He gave us directions to the start and end of the trail, but let us know there was no transportation and that we should hitch a ride to the start and have our car parked at the end.  So that is what we did. 

First, we were on the wrong road and almost hitched a ride from an older gentleman, who then pointed us back to where we came.  In the parking lot at the end of the run we luckily ran into a few guys headed the same way, who had 2 cars, so they could get their truck later.  They kindly gave us a ride.

The run was fantastic!  No one around, totally serene and quiet.  We even saw a bald eagle.  The IPAs helped make for a fun trip, and conveniently, they sell local crafts in a can.  It also helped sooth the pain from a rapidly setting sun behind the mountains which welcome very cold breezes. 

After the tubing we went looking for a hotel, which were surprisingly expensive and all booked!  While getting a ridiculous price from a Comfort Inn we decided to ask the motel next store what their prices were.  1/3 of the price and surprisingly big and comfy, the Family Inn became our home for the next couple of days.

That night we walked through the neighborhood surrounding campus, which felt a lot like Gainesville.  Nice older homes- a very comforting feel.  We wandered over to Higgins Ave where we found a delightful pizza place called Bridge Pizza.  Any good place has to have good pizza and this was no exception.  We closed the place down with a large pizza, tossed salad and bottle of Chianti.  All in all a splendid day :)

Posted 2 years ago

August 11, 2011

And the trip begins!  Bear with me since it has been nearly a year since the trip, but I want to record as much of it as I can remember, before those memories continue to fade.  This morning we caught a 7AM flight from Burbank to Seattle, where we decided to begin our road trip.  Arriving at 11AM we took the train to downtown where we rented our car to start our day of travel.  Our goal was to make it as close to Missoula as possible, since we planned to meet up with friends in the next couple of days and head on to Glacier.  

The drive between Seattle and Spokane (how far we made it) was absolutely gorgeous with it’s rolling yellow hills.  I also never realized it but Washington has a lot of wineries that I think I will have to come back and visit.  We got in to Spokane as the sun set and had some beer and food at a bar/restaurant down the street.  Delicious and fun and probably the only adult friendly place, because we tried to go out afterward and only encountered drunken debauchery and toga parties.  Ah, college towns. 

Posted 2 years ago

::ispark.promo.video::

july.2011

This is a promotional video made at the end of the program which gives an overview of the different topics covered during the workshops.  Video by Bill Megalos, who taught the boys documentary workshop.

Posted 2 years ago

::ispark.documentary | week 1 | girls.documentary.workshop::

7.july.2011

This is a video one group of girls made during the Week 1 Documentary workshop with Nora Donaghy.  They were making a documentary about iSpark and interviewed me about my opinions on the program.  This is the girls’ 1st attempt at a documentary and actually their first attempt with any kind of video production.  I think they did pretty-darn-well!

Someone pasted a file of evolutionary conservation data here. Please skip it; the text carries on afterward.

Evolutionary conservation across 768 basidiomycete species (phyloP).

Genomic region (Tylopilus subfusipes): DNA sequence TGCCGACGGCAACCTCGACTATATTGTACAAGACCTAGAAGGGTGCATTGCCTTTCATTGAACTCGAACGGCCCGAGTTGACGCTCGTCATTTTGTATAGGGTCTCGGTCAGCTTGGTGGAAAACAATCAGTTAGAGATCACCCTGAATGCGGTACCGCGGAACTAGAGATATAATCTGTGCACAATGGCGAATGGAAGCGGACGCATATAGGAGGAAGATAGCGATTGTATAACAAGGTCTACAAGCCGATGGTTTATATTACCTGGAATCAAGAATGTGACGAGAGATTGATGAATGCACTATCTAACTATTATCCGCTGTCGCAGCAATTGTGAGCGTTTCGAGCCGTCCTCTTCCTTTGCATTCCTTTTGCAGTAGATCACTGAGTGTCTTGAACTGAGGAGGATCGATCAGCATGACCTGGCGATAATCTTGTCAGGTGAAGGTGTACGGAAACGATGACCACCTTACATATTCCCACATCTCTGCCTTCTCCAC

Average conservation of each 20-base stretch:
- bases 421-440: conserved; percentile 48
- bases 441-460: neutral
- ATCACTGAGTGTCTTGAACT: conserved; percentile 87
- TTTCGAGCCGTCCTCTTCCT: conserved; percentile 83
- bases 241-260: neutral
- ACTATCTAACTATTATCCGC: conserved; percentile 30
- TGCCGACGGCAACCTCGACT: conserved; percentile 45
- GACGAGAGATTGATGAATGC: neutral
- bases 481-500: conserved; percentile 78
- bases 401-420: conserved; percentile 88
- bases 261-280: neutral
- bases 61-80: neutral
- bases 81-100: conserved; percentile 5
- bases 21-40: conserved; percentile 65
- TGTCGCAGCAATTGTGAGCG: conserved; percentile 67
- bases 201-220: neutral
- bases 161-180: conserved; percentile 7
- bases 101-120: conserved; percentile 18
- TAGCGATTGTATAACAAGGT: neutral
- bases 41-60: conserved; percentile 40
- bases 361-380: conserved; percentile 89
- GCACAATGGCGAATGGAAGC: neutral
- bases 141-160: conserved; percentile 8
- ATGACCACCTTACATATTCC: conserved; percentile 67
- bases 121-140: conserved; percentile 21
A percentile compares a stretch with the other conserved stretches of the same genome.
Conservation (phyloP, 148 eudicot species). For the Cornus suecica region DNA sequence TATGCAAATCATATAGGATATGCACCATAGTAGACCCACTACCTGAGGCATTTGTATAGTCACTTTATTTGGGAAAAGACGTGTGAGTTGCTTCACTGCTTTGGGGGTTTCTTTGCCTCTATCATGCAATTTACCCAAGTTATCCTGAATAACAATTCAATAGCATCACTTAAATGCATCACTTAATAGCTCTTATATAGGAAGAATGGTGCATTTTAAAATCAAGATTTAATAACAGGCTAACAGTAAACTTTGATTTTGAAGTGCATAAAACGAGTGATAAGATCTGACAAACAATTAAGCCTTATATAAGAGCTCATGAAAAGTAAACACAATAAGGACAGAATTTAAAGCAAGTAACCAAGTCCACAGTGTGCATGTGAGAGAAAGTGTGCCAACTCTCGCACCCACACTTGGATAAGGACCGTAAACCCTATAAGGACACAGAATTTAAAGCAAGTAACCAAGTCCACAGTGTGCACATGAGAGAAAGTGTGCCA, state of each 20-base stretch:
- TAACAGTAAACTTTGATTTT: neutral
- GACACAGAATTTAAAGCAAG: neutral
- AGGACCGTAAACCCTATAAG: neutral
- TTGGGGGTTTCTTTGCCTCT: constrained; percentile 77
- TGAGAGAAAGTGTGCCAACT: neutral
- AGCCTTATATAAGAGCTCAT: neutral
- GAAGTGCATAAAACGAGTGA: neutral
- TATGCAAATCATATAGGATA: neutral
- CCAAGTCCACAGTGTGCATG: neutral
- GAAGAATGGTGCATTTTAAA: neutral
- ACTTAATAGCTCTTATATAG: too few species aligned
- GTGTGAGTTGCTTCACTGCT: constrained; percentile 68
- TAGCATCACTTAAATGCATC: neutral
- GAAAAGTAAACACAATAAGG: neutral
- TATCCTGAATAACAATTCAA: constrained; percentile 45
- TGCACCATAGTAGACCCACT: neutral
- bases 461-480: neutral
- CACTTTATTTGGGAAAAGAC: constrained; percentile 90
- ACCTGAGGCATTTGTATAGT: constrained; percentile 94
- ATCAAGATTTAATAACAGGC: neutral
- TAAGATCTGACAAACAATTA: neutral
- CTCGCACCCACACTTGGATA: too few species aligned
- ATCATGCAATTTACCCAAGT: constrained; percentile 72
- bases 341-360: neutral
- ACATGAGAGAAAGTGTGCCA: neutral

Posted 3 years ago

::saudi.arabia-in.a.nutshell::

It’s been almost a week since I’ve been back in LA and Saudi somewhat feels like a dream.  I really cannot believe that I was just literally half-way across the world in a setting that is so completely different than I’m used to.  I want to take this final Saudi post (at least I’m planning it to be the final post for now) to talk about a memory I had just before I left.

Just a few days before I was leaving, I went to the Rachid Mall with Ramez and Nora as Nora was looking at Nikkon lenses for her camera.  We walked into a camera store there.  It was the same camera store I walked into my very first day in Saudi Arabia.  I remember that day very well.  I was extremely jet-lagged, feverishly hot in the relentless sun, experiencing my first day in my abaya.  Everything was so foreign, so barren.  I remember the trip to the mall, I watched all the men in thobes driving their cars and the people walking outdoors with their scarves covering their faces (mostly because it was a dusty day).  Inside the mall it felt bizarre.  It felt cold and empty and dull.  I felt out of place.

This experience in the store was worlds away from the first.  It’s funny how that happens, you know?  Your perception of a place changes completely when you get to know the roads, the buildings, the people.  You literally SEE everything differently.  It’s like they don’t even belong in the same universe.  I had friends, I had familiarity and I had comfort.  My abaya wasn’t as hot (surprisingly you get used to it- the heat that is… or maybe it’s that you just learn never to go out during the day time).  And everything even seems to be a different COLOR from that first memory.  In the end it was more vivid, it felt warmer, I felt happy.

Of course this whole experience has had ups and downs.  There were times I was frustrated, times that I cried.  But of course I wouldn’t trade it.  I learned so much from everyone here.  I met so many wonderful people who were gracious and eager to answer any questions I had about the culture, the country, their opinions.  I didn’t want to come in judging.  I wanted to learn and to understand.  Of course in the end we are all just people.  We are all the same and can connect with kindness, love and respect.  I think that was achieved here on many levels and I really want to thank everyone here for creating a very well-rounded experience.  Hope you enjoy this personal slice of Saudi and learn something too!  Thanks for reading :)